Jeff: Yeah, that's a really great question. And again, it's one that I get asked a lot from leaders. Gartner, I didn't agree with that, I still don't today, they came out the whole Mode 1, Mode 2 operating models where mode 1, actually, I don't remember which one was, which, but one was the new “DevOpsy”, microservice, containerized, application, deployment model, and one was the monolith the traditional VM application model. One of the things I believe in, and I like to talk to clients about is, to me, Cloud native isn't necessarily about where it's more about how. And if you think about why did AWS exist, it was not something that a bunch of engineers sat there and created something that they thought people would want to consume and said, hey, if we build this, people will come.
They built it because developers were changing application patterns to these new microservice containerized apps. And they didn't have an infrastructure team that could support them as quickly as they needed to or support these new containerized things. AWS kind of built this thing and maybe people want to rent compute, and they do, holy crap, this is awesome.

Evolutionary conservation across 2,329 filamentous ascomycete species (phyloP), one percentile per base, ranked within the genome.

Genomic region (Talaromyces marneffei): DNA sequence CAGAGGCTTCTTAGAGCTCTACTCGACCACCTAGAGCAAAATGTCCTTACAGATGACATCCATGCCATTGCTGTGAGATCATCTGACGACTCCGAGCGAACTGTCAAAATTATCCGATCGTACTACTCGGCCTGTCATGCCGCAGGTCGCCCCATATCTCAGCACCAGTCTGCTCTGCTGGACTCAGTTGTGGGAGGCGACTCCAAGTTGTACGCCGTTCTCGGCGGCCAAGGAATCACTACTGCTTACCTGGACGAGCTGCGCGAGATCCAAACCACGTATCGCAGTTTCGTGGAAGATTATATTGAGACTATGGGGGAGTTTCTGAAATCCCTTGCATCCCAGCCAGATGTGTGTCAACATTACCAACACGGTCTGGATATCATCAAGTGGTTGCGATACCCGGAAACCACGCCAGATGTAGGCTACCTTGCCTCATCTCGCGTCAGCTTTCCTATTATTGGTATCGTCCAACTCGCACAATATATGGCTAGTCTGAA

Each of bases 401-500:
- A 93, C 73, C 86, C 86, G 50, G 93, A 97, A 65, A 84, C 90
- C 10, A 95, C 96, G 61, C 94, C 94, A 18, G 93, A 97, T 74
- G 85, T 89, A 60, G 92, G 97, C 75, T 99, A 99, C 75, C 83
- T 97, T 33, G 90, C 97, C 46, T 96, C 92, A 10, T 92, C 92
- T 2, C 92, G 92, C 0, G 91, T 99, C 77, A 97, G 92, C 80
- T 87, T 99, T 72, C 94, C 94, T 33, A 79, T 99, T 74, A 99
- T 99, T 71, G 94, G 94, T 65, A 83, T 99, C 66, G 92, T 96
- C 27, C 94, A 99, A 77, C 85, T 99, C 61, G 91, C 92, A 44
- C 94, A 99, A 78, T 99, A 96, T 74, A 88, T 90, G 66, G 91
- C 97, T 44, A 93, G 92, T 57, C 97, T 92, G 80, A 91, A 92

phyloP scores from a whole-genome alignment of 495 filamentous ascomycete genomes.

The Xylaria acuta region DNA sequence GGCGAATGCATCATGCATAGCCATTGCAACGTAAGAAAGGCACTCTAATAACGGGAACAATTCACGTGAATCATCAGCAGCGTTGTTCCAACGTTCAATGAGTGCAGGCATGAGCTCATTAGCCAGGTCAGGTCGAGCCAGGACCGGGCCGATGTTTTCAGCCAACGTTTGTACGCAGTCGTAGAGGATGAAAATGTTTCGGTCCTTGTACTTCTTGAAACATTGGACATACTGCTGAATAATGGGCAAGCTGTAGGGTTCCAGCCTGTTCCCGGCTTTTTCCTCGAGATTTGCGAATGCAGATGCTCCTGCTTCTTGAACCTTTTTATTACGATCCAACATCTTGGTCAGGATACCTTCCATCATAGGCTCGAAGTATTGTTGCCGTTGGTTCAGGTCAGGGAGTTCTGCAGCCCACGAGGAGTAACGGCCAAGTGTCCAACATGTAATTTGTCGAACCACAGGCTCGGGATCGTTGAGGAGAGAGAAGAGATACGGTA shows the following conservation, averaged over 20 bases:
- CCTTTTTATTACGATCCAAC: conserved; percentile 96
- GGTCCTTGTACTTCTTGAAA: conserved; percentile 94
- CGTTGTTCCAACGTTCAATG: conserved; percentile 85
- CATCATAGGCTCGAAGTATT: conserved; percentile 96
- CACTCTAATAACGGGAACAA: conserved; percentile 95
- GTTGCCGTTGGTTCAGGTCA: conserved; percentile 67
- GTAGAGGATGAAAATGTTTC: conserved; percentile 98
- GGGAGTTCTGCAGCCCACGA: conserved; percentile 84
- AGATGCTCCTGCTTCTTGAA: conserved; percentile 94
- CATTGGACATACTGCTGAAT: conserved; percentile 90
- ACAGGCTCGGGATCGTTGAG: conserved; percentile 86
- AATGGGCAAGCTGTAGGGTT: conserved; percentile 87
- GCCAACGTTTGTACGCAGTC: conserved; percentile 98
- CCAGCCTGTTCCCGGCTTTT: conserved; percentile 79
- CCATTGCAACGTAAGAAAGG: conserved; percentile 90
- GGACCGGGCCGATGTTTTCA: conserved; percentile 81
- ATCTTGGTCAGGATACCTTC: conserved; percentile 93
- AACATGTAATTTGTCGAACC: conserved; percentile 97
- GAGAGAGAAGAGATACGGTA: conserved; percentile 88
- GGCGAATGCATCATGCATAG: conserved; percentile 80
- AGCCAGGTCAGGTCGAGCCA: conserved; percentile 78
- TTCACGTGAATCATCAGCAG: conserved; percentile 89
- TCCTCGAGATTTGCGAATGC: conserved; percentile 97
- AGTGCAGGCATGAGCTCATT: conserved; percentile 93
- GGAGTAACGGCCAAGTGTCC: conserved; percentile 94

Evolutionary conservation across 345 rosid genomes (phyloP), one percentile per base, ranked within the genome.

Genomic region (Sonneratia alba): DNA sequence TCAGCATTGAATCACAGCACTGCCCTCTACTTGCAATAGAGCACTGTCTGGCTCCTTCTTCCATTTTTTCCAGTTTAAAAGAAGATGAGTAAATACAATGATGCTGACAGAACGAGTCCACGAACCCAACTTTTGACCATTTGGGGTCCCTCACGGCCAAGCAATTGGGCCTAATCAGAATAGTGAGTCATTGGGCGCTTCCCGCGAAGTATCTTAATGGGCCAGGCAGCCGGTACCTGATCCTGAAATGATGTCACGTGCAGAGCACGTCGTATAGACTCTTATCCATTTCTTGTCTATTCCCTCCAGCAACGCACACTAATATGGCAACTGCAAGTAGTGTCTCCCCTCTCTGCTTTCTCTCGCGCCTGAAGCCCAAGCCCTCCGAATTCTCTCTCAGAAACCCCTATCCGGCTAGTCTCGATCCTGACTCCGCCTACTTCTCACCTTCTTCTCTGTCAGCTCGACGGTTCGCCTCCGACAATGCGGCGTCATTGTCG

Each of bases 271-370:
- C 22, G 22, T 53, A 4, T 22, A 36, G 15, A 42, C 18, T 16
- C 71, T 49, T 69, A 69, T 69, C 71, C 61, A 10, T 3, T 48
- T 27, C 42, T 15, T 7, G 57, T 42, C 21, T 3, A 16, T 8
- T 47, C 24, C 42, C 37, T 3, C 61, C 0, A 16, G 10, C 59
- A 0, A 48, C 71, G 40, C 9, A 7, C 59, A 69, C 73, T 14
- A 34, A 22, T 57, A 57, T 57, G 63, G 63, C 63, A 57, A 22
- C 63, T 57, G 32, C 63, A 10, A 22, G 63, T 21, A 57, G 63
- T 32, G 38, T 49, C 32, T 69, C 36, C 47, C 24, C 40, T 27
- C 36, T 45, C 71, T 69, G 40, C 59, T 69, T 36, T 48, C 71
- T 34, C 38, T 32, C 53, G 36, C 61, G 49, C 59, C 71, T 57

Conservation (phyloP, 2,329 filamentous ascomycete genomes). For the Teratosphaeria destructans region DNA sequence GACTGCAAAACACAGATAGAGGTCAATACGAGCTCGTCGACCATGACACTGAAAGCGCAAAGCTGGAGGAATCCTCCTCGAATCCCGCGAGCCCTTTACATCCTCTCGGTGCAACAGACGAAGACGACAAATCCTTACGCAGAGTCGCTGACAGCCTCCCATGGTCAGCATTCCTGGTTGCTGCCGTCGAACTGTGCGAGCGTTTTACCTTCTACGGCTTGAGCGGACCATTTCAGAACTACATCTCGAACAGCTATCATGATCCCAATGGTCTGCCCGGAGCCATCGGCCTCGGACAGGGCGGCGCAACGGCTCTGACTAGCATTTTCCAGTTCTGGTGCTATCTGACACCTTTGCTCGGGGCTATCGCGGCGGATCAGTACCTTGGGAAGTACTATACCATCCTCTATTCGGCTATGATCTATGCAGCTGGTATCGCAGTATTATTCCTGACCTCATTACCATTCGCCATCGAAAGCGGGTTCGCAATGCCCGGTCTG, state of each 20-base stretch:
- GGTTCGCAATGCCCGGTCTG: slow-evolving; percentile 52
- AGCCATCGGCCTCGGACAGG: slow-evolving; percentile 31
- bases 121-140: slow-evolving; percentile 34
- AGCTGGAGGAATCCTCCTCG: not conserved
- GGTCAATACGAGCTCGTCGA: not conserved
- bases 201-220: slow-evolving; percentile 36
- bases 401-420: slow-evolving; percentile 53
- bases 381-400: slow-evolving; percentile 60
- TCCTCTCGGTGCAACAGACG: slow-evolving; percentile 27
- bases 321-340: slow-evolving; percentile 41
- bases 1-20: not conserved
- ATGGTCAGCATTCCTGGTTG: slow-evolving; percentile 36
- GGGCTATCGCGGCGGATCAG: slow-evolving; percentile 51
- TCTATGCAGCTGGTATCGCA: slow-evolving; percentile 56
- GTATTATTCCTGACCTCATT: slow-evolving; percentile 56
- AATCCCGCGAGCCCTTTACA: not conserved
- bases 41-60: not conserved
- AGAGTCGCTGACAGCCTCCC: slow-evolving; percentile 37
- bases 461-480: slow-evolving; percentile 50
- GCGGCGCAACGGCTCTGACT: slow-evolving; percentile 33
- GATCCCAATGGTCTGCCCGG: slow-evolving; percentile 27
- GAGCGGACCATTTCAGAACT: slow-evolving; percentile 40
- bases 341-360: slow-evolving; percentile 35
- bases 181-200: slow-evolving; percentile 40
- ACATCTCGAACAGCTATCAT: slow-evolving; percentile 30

So you had this model that started to get built out from that perspective. But a lot of the discipline of DevOps, of how you think about requirements flowing. How do you think about what's the value of the features we're deploying? Even thinking about, infrastructure as code potentially deploying on premises, as well as public Cloud.